• Clarification: Once the fermentation process is completed, the winemaker has to remove the sediment or solids from the wine. This process is done by siphoning or tapping the wine from one tank to another, leaving the sediment at the bottom of the fermenting tanks. Gelatine is commonly used to reduce the tannin content. The wine gelatine reacts with the wine components and forms sediment, which is removed prior to bottling. Gelatine is recognized as a traditional method for clarifying wines. Filtering agents such as betonies (volcanic clay), egg whites, bone char, potassium casein (milk protein) or skim milk powder are sometimes used. Filtration is also used to accomplish microbial stabilization. Organisms, such as yeast and bacteria, can affect the stability of the wine are removed.
  • Aging: Aging of wines can be done in stainless steel tanks, large or small wooden barrels or ceramic tanks. Wines can also age in bottles.
  • Bottling: Sulphite is added to help preserve the wine and prevent further fermentation. The bottles are traditionally sealed with a cork.

Unique Sherry and Port ageing system

Sherry and port producers from Spain and Portugal developed the Solera (Spanish for “floor”) system, which promotes oxidation during the aging process. Barrels of wine are stacked on top of each other, with the youngest wines on top and the older wines at the bottom.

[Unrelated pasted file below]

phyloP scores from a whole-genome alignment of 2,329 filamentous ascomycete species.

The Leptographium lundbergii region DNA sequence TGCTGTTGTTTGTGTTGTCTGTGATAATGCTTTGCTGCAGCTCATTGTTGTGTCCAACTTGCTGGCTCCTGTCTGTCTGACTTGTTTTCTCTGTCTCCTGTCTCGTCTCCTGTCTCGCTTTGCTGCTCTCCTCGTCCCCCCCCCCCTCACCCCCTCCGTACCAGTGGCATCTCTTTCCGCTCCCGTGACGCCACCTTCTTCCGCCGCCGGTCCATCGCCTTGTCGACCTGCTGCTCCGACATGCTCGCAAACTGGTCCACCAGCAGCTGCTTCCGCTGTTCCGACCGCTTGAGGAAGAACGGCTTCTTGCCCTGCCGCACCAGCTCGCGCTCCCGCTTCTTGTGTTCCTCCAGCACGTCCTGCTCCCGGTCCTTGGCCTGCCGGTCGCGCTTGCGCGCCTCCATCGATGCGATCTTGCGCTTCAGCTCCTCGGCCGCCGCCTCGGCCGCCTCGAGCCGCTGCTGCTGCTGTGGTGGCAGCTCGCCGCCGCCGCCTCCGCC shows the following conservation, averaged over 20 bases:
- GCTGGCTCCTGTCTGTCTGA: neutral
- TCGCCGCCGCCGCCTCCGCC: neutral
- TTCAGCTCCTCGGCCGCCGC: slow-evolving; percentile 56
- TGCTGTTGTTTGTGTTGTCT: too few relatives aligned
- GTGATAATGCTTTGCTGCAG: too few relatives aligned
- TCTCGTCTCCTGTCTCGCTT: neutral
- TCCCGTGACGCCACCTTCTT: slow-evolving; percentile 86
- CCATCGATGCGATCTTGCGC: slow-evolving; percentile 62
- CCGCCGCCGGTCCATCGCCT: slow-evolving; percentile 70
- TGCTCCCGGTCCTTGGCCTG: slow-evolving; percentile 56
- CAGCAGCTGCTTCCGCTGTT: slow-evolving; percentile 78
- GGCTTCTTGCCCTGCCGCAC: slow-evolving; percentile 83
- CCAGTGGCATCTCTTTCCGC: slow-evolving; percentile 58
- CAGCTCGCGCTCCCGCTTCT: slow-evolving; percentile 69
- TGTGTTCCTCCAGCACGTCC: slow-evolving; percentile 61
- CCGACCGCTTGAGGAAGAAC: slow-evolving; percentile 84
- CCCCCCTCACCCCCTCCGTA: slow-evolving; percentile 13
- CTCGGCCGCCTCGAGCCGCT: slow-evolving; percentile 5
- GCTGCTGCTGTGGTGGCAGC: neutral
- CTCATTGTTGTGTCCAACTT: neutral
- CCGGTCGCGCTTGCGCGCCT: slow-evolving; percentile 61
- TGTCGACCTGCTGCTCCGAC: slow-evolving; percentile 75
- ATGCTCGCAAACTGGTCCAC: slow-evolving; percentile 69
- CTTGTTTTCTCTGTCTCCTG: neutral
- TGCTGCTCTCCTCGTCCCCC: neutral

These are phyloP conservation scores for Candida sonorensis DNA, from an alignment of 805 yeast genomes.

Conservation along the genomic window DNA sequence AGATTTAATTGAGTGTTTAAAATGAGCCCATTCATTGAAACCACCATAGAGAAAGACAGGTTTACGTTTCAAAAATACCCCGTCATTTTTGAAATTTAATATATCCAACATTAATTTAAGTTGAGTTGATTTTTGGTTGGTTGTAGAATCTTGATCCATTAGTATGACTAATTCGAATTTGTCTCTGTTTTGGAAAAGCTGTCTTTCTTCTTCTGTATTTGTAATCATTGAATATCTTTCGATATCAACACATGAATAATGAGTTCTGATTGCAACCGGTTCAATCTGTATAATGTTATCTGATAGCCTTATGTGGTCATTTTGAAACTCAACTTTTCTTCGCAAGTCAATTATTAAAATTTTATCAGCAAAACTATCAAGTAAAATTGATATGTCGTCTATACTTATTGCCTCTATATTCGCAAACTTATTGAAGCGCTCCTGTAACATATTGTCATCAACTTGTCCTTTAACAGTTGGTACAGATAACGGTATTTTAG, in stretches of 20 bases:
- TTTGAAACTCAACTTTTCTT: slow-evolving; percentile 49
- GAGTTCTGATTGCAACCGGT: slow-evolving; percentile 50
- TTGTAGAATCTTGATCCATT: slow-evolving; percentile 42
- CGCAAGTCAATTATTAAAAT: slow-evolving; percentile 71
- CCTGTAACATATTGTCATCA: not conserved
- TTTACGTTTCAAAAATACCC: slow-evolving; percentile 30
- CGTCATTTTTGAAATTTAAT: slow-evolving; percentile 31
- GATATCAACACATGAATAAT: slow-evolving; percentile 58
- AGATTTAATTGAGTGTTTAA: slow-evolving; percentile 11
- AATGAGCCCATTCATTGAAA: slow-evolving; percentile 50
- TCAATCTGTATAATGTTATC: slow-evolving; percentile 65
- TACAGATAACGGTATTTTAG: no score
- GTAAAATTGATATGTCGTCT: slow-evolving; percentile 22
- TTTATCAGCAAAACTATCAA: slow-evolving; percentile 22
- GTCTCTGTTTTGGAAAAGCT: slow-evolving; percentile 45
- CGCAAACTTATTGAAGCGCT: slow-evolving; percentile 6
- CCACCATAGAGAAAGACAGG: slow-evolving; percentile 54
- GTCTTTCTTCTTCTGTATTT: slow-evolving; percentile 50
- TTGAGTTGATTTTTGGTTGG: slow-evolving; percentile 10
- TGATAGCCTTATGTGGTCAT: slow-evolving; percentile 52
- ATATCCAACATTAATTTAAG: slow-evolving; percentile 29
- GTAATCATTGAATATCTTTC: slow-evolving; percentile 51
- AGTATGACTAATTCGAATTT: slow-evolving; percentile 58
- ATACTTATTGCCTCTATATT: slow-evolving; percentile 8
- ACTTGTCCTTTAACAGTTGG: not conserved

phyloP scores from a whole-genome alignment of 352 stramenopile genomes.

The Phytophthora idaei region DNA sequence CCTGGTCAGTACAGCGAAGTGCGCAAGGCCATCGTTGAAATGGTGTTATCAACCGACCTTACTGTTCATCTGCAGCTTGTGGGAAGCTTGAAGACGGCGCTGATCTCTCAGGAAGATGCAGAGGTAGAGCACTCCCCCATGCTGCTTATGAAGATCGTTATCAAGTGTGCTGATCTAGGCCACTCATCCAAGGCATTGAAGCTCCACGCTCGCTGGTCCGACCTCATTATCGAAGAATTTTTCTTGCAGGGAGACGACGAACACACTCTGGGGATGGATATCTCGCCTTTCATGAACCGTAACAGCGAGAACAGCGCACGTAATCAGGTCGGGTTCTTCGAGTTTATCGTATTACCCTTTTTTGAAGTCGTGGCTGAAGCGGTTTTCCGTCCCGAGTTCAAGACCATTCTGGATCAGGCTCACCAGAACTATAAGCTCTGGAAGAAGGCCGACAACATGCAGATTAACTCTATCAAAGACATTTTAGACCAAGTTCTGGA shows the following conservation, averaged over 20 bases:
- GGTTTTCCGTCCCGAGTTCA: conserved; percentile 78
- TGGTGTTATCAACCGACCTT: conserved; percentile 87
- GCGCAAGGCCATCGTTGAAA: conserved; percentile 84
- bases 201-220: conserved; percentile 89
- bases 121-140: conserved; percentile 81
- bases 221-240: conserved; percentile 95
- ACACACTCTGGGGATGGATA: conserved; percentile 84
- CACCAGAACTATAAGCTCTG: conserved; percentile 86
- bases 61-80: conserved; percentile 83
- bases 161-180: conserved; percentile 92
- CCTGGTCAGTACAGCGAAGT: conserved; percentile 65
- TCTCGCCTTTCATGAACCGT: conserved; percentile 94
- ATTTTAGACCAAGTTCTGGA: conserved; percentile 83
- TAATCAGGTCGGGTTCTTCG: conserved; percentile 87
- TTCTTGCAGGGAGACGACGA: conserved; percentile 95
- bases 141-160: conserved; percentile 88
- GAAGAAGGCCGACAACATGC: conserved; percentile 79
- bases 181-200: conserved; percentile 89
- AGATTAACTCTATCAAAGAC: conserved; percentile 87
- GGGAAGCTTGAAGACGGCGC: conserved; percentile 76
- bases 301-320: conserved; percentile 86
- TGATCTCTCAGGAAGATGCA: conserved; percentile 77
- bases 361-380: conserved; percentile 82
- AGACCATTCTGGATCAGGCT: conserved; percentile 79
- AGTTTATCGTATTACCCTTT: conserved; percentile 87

Up to thirty percent will be drawn from the bottom barrels, and the bottom barrels will be filled up with the wine from the levels above them, and those barrels will be topped up with the wine of the levels above them. The top barrels will be topped up with the new harvest’s wine.

If you should stack eight rows of barrels, and you draw twenty-five percent of wine from the bottom barrels each year, the Solera system will produce wines of an average age of eight after ten years of production. The Solera system produces wines of a consistent quality.

The system is time-consuming and the winemaker can only draw off a certain amount of wine each year. These wines rarely indicate an age on the bottle, but they can contain elements that are well over 100 years of age. In the southern parts of Spain, patrons will order sherry more by name than by brand: fino, amontillado or una Manzanilla. Sherry is also often the first drink of the day in Spain.

The difference between unfortified wine and fortified wine